I challenge us all to continue to transform our values into action, through positive social change, cultural competency, and inclusion. We have an obligation to cultivate a place for all students, promote community, and challenge words that often have a negative connotation, history of oppression, or meanings that do not reflect today's context.  Let’s shift from micro aggressions to micro (if not macro) affirmations. It’s my hope that inter/national headquarters colonizing seeking charters on campuses consider this idea when recruiting new colonies associate chapters. 



Brent Turner serves as the Executive Director of Student Involvement at Northwestern University. He has been actively involved with the Association of Fraternity/Sorority Advisors, American College Personnel Association, The LeaderShape Institute, UIFI, and his fraternity, Beta Theta Pi. He can be reached at bdturn03@gmail.com.



2 comments:

  1. Great point. Being ignorant to the hostile nature of the word "colony" is a great example of white privilege. What if headquarters took the new name a little bit further from "associate" chapter to "probationary" chapter? Why not up the minimum expectations for the new chapter beyond paying any fees and hitting "average" chapter size? Then their charter depends a lot more than simple recruitment & bill collection.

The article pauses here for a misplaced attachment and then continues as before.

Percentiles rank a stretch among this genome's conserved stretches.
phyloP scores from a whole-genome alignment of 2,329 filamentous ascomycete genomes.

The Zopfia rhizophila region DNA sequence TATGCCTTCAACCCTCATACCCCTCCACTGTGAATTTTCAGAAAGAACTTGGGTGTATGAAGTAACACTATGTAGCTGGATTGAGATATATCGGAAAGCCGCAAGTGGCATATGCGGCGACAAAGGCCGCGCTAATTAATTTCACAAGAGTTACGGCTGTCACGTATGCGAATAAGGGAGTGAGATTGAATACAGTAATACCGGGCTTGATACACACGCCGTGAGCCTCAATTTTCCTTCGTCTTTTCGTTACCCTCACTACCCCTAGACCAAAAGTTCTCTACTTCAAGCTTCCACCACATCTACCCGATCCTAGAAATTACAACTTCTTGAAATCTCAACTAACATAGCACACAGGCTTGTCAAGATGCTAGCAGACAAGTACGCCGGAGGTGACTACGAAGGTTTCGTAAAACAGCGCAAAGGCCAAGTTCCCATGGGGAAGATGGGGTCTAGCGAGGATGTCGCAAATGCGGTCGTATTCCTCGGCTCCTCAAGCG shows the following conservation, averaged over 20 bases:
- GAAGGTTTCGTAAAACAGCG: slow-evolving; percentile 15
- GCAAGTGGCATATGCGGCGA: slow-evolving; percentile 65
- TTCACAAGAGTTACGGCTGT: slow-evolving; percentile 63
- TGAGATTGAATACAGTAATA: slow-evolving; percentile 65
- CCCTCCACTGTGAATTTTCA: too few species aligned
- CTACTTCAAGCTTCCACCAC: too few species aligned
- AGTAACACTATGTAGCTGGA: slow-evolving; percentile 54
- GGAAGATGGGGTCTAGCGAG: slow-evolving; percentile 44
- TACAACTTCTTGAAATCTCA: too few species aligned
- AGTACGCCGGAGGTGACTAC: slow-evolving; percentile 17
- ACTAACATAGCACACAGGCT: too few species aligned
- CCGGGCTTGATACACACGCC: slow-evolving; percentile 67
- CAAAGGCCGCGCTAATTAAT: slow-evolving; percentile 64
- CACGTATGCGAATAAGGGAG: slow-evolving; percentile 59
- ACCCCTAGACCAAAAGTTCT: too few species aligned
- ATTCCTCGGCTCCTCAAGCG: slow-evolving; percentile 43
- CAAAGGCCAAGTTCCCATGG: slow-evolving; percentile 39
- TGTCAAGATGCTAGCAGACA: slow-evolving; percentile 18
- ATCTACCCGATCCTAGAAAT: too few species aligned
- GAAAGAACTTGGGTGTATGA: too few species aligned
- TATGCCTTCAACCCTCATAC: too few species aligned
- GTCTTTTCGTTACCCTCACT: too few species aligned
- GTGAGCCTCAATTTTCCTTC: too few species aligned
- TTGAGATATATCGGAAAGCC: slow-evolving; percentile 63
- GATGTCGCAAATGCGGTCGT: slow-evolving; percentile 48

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  2. Good points Brent. I am also the product of a "colony" at the University of Louisiana, Lafayette. We recently received our charter after some two years of being a "colony." I personally have been referred to as a "colonist" in the past and I don’t feel like it's an acceptable term. We were brand new on a campus that has a relatively small Greek community (about 10-15% of students of about 18 thousand total). Other fraternities took us as a joke at first because we were a "colony" but we sure showed them. As a colony, we contributed heavily to the university and Greek community. The highest award a Greek organization can receive by the university is a 5-star, which is based on grades, service, and excellence throughout the year. Our very first year (although I wasn’t in college yet) we earned a 3-star award, which matched or exceeded other chapters on campus, and we were only a colony. The second year (still a colony), we earned a 4-star award and we were doing big things on campus and we had fewer people who doubted us because we were proving them wrong. And just last month (now an installed chapter), we were awarded with being a 5 star chapter and highest GPA two semesters running. Now that we are well established, we are not looked down upon anymore (for the most part). Our Greek community has grown several percent and is potentially the highest it has ever been and I’ve heard both deans and other fraternities credit us with expanding this Greek community. Our little "colony" pushed other fraternities to achieve more excellence and growth. Mainly, I think my point is that colonies are under-minded and as you mentioned, if they weren’t called colonies maybe we would get some well-deserved respect